Generally, there are three interpretations of probability:
1
Classical probability;
2
Empirical or relative frequency probability; and
3
Subjective probability
Classical interpretation of probability arose from games of chance. It uses
sample space to determine numerical probability that an event will happen.
The assumption is that all outcomes in the sample space are equally likely
to occur.
Don’t just assume that all outcomes are equally likely unless either
you are told to, or there is some physical reason for assuming it!
By Arthur Mpazi Yambayamba
Introduction to Probability and Probability Distributions
September 1, 2015
5 / 20

Classical Probability
If there are
n
equally likely possibilities, of which one must occur, and
m
of
these are regarded as favourable to an event, or as “success”, then the
probability of the event or a “success”is given by
m
n
. When all outcomes
are equally likely:
1
count the number of outcomes in the sample space; say this is
n
.
2
count the number of outcomes in the event of interest,
A
, and say
this is
m
.
3
P
(
A
) =
m
n
.
Example 1
: A balanced die (with all outcomes equally likely) is rolled. Let
A
be the event that an even number occurs. There are six elements in the
sample space,
S
=
{
1
,
2
,
3
,
4
,
5
,
6
}
, and there are three favourable
outcomes (2, 4, 6) in
A
. Hence,
P
(
A
) =
3
6
=
1
2
.
By Arthur Mpazi Yambayamba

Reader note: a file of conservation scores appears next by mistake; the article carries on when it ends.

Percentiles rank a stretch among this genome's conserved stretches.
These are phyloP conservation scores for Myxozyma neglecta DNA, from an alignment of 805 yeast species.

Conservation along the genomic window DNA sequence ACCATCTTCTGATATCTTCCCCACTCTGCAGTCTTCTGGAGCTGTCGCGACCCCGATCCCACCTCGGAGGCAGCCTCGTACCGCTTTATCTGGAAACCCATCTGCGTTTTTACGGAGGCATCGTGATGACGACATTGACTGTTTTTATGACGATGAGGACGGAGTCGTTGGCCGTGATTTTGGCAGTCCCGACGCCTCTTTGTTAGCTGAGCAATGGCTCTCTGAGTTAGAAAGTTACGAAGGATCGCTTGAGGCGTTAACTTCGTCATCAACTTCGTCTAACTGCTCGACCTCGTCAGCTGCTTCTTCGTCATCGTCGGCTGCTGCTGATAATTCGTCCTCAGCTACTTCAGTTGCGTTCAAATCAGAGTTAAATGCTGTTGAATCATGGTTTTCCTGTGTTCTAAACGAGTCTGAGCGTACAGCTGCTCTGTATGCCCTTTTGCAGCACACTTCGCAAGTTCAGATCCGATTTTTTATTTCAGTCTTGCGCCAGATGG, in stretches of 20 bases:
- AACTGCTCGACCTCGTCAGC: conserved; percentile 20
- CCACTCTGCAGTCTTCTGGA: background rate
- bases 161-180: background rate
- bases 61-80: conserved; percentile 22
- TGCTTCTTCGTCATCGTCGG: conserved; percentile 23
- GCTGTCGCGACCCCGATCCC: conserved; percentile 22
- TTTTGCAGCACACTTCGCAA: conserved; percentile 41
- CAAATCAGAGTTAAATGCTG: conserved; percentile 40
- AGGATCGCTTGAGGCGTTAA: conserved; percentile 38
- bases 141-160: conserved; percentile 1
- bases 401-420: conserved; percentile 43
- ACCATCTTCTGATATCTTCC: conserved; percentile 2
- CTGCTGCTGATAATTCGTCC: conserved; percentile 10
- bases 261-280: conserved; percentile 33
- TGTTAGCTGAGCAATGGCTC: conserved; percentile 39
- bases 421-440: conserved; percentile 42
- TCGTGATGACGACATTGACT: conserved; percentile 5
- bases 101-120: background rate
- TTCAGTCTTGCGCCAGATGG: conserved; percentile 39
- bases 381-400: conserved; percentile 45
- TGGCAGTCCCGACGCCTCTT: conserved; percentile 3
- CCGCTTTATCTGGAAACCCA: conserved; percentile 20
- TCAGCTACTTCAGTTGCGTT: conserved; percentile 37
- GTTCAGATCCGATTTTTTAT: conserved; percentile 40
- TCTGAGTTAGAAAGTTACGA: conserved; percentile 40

Introduction to Probability and Probability Distributions
September 1, 2015
6 / 20

Classical Probability...Cont’d
Example 2
: Suppose we toss two coins. Assume that the outcomes are
equally likely (fair coin).
(a)
What is the sample space?
(b)
Let
A
be the event that at least one of the coins shows up heads. Find
P
(
A
).
(c)
What will be the sample space if we know that at least one of the
coins showed up heads?
(a)
The sample space consists of four outcomes, namely
S
=
{
(
H
,
H
)
,
(
H
,
T
)
,
(
T
,
H
)
,
(
T
,
T
)
}
.
(b)
The event
A
has three outcomes, (H, H), (H, T), and (T, H).
Therefore,
P
(
A
) =
3
4
.
(c)
Since we know that at least one of the coins showed up heads, the
possible outcomes are (H, H), (H, T), and (T, H). The sample space
now has only three outcomes,
S
=
{
(
H
,
H
)
,
(
H
,
T
)
,
(
T
,
H
)
}
.
By Arthur Mpazi Yambayamba
Introduction to Probability and Probability Distributions
September 1, 2015
7 / 20

Empirical or Relative Frequency Probability
The
probability
of an outcome (event) is the proportion of times the
outcome (event) would occur in a long run of repeated experiments.
Empirical probability relies on actual experience to determine the likelihood
of outcomes. In empirical probability, for example, one might actually roll
a given die or toss a coin 5,000 times, observe the various frequencies, and
use these frequencies to determine the probability of an outcome!
Symbolically, if an experiment is conducted
n
different times and if
event
A
occurs on
n
A
of these trials, then the probability of event
A
is
approximately:
P
(
A
)
≈
n
A
n
.

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